Definitions for coble
This page provides all possible meanings and translations of the word coble
small flat-bottomed fishing boat suitable for launching from a beach, found on the north-east coast of England and in Scotland.
Origin: From coble, from ceubal
a flat-floored fishing boat with a lug sail, and a drop rudder extending from two to four feet below the keel. It was originally used on the stormy coast of Yorkshire, England
Origin: [AS. cuopel; cf. W. ceubal skiff, ferryboat.]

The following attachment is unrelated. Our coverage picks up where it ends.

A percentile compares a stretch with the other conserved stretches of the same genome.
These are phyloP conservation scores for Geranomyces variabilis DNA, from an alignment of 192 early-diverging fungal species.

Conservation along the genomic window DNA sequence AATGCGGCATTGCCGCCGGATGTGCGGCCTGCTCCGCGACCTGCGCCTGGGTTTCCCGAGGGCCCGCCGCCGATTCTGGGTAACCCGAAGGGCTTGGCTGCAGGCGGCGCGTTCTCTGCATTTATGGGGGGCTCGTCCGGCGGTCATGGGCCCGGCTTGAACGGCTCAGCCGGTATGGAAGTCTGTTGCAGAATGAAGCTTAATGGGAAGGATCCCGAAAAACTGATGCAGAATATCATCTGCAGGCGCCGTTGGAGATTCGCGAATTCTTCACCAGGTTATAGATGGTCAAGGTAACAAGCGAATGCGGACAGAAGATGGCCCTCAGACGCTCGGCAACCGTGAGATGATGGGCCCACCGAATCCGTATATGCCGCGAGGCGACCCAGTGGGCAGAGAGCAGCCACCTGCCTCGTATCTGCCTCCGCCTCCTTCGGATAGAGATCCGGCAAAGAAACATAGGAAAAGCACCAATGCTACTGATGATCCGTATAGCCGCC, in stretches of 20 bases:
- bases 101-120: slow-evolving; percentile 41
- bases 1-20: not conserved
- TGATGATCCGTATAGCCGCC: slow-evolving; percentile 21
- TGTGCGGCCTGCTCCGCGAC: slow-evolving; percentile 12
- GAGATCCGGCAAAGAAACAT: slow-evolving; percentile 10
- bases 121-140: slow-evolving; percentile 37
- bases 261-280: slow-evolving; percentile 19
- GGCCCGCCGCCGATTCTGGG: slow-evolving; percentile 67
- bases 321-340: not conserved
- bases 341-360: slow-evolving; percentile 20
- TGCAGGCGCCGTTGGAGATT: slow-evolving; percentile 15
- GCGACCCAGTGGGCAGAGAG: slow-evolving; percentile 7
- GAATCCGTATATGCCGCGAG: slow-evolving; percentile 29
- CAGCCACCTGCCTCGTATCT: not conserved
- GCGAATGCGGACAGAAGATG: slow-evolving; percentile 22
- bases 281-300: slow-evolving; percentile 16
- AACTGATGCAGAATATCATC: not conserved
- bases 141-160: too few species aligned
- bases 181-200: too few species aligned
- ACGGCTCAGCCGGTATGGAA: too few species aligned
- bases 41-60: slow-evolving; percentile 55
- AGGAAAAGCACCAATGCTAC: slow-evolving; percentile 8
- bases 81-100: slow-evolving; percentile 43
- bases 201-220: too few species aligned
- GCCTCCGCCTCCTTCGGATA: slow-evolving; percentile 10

The coble is a type of open traditional fishing boat which developed on the North East coast of England. The southern-most examples occur around Hull; the type extends to Burnmouth just across the Scottish border. The distinctive shape of the boat — flat-bottomed and high-bowed — arose to cope with the particular conditions prevalent in this area. Flat bottoms allowed launching from and landing upon shallow, sandy beaches; an advantage in this part of the coast where the wide bays and inlets provided little shelter from stormy weather. However, fishermen required high bows to sail in the dangerous North Sea and in particular to launch into the surf and to land on the beaches. The design contains relics of Norse influence, though in the main it shows Dutch origin. A Scottish version of the coble, much shallower and beamier than the English type, serves for salmon-fishing off beaches near Arbroath and Montrose in Angus. These cobles have a less refined construction than their southern counterparts. Ghillies employ a smaller, better-built version for fly fishing on Scottish rivers. Local boat-builders constructed the clinker-built cobles locally as required, without the use of plans. The craftsmanship on many boats gave them a long working life. They had a reputation as dangerous to sail for an inexperienced crew, but in the hands of experts could move both safely and speedily.
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